They look similar to my ramshorn snails. They will multiply quickly if they are allowed to and lay egg clusters.... EVERYWHERE. Even on leaves and on floating cups(betta inside). I don't mind them yet. My husband likes the snails.
I have 5 large ones in with my betta and they have a lot of babies that I just pull out and put in one of the other two tanks(55 and 10gallons) until the population gets too much. They're good algae eaters. Babies can be eaten and my husband's boy survived eating a few...
I have noticed that they multiply like crazy. I am sure they are himaphroditic (I sure I spelt that wrong). I think I may jave an albino snail...if that is possible. It is very pink skinned with a white shell.
Lots of questions, but they're all good ones, so I'll try to answer :)
1. It is best to do at least 2 20-25% water changes for a NEW planted tank. You dont have to do them, but they are recommended since your tank will cycle faster and the plants will adjust quicker. Also, I wouldn't add fish until at least the 3rd week after cycling.
2. Ferts aren't absolutely necessary. Java Fern, Anubias, Wisteria, and some others will do fine with either an inert substrate like pea gravel and a lack of liquid ferts like excel. However, if you do decide to plant medium light plants such as ludwigia or rotala, i would get some Root Tabs, possibly DIY Osmocote ones.
3. Snails can be good for algae/ debris maintainence. I have about 3 trumpet snails in my 20 gallon, and they are worth it. The pond snails that you have can breed very quickly though, so I would keep an eye out for any egg sacs in the near future.
I've had ramshorn snails ever since I started keeping plants, and they've never overrun a tank for me, so they must self-regulate either through food or breeding...or something. ;)
I'll find some dead shells every now and again, just remove those and you're good to go. :)
They're great for algae and cleanup, and after an experience of a tank without any snails...I won't do a planted tank without them anymore! :) They're an important piece of the ecosystem you're creating. :)
As for the albino, they do come in pinks, but for some reason mine never seem to live very long. I find the pink shells far more often than I do brown ones. No idea why.
Pond snails are tiny, they won't ever get very big. Ramshorns on the other hand are much larger, and they have a circular/spiral shell. They'll get to be about a half inch. The picture that you've shown looks like a ramshorn.
You can get aquarium root tabs, or you can use regular plant fertz sticks like for houseplants, just break off little pieces and stick them deep into the gravel. Peachii realized this some time back and has had no trouble. :) (Also, much, much cheaper, always a plus!) :)
Thanks for the information! It is helping.
I tested my water and all the results came in good. Jasper is cruising around the tank, checking everything out. It is just all so new and he looks so excited!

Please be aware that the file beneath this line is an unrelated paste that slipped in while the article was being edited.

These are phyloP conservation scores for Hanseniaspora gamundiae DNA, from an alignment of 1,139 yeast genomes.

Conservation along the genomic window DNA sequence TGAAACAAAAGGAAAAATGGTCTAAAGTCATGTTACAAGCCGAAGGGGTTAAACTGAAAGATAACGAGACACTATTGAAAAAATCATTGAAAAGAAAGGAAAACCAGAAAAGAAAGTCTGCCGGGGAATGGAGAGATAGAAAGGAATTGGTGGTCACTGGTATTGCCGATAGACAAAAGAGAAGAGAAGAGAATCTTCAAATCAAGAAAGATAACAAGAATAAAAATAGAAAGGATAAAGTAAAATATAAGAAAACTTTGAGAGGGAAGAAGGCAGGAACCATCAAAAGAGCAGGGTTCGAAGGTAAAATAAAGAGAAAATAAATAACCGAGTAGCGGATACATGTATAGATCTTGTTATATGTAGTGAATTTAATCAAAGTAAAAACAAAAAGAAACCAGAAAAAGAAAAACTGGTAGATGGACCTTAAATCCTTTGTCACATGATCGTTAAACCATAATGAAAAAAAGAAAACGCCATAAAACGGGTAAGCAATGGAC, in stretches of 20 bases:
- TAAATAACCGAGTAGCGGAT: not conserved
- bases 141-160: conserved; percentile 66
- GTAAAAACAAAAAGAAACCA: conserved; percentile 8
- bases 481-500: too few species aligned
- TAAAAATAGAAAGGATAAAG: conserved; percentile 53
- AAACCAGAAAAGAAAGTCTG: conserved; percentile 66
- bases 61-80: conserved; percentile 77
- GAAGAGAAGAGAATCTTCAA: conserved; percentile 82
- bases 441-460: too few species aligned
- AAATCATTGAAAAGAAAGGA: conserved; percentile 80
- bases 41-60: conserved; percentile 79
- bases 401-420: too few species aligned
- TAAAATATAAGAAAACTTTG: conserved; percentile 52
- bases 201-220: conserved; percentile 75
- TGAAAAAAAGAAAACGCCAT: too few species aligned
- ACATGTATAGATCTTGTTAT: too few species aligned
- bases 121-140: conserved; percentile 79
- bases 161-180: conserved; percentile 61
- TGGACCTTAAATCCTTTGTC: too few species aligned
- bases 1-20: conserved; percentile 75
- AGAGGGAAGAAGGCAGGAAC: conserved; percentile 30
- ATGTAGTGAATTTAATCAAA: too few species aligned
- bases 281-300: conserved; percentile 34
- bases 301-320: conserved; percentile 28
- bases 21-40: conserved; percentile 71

The vallisneria plant is thriving and shooting out many new sprouts. I am sure I will have a jungle in a few months.
I have been doing small weekly water changes. What is the rule around the tanks water changes now that it is cycled (it is filtered, live planted and heated (not sure this makes a huge difference))?
Keep testing your water. When the nitrATE levels get too high (like 25 or above) then do a partial water change. After you test for awhile you'll get a feel for when they get up there and so you can stop testing and get your time frame down. :)
But, with the plants you may not need to change water much at all because you may end up with a silent cycle. (The plants are eating up all the ammonia which means you won't have any nitrites or nitrates to worry about, yay!!) Same thing though, just keep testing the water. If you start seeing zeros all the way across, then you're good and you can just put in new water as evaporation calls for or as needed when you vacuum the gravel every now and again when it starts to look mucky.
Could my betta eat the snails? Hahahaha he would. Which is another reason why I want to get rid of them because the tank is supposed to be his new home and if the snails will harm him if he ingests them, I really don't want them in there. I identified the snails as pond snails.
My female bettas wiped out the large population of pond snails in my 55 gallon. They didn't eat as many of the ramshorns, but I would occasionally find empty ramshorn shells on the bottom.
It sounds cruel, and I dont want to offend anybody, but I just throw them outside, the birds and other local wildlife,(lizards,snakes,mice,etc.) get a good meal.
Eehh, not the best idea. You'd be introducing an invasive species into the environment. I'd much rather throw them outside if I were to get rid of my pest snails, but I don't want to introduce an invasive species- especially since they multiply so quickly.